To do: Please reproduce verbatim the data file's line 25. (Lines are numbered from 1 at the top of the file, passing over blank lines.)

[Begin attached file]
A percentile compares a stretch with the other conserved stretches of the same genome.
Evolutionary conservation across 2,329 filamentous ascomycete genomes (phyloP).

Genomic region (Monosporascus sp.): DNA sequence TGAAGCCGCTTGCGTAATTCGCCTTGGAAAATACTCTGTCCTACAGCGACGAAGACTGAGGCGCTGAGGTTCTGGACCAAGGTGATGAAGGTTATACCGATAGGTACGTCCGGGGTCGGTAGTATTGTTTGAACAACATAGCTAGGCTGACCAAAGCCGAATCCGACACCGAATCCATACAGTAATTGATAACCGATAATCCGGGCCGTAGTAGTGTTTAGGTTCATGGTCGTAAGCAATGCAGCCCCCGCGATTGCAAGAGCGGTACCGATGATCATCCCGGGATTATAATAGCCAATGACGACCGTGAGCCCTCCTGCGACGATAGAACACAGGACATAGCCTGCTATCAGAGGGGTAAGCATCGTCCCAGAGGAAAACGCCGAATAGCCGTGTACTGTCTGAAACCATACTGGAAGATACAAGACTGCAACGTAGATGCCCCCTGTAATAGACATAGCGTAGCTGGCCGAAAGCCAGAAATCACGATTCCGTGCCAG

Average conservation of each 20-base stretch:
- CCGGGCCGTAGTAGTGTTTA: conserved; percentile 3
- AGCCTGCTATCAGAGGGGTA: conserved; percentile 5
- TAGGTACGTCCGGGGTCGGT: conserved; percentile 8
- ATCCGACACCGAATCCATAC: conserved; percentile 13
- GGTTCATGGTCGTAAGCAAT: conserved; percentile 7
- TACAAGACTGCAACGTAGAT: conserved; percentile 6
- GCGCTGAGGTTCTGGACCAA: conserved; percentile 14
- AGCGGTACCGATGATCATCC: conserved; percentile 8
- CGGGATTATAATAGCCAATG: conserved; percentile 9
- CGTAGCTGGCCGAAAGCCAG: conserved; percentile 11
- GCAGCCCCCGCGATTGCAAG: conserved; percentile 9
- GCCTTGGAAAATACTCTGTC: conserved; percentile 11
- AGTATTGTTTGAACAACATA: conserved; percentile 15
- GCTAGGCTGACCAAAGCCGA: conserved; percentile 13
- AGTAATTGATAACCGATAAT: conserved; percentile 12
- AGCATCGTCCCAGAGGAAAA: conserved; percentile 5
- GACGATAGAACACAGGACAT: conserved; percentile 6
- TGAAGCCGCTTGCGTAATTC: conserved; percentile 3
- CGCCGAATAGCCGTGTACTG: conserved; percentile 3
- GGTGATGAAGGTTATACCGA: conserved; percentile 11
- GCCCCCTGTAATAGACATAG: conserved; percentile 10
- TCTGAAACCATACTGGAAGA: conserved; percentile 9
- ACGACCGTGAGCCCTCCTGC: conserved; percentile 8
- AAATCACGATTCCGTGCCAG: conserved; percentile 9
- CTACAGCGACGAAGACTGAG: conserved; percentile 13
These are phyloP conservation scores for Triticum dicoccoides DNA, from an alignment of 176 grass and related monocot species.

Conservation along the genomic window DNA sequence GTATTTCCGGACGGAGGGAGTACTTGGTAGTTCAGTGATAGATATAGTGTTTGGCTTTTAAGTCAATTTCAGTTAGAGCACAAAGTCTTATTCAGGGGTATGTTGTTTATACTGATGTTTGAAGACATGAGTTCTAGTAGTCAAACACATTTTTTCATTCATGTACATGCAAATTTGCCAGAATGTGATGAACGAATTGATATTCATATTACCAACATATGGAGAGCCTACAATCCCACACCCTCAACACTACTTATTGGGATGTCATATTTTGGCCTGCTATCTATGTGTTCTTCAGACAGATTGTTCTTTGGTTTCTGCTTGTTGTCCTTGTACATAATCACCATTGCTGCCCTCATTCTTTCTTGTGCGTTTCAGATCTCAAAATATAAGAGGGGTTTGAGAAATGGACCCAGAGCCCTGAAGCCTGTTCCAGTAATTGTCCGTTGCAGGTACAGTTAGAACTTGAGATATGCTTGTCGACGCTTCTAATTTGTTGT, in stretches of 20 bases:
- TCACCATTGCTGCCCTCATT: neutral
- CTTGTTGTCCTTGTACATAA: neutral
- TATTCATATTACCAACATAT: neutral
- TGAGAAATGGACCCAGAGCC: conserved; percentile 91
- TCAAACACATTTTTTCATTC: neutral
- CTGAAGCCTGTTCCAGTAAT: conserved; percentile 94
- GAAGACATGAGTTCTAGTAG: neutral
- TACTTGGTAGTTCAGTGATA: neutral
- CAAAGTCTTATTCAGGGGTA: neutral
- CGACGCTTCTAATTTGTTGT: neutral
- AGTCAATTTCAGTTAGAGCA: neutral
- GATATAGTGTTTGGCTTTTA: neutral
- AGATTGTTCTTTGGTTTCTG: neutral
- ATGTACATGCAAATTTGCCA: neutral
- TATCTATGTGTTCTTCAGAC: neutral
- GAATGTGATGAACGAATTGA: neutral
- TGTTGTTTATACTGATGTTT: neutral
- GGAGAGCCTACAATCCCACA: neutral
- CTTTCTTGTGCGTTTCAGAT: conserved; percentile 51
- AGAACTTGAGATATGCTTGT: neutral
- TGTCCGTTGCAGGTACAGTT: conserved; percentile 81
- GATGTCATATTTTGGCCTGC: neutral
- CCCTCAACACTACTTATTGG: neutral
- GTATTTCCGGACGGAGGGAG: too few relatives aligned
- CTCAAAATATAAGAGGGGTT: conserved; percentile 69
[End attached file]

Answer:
- GCCCCCTGTAATAGACATAG: conserved; percentile 10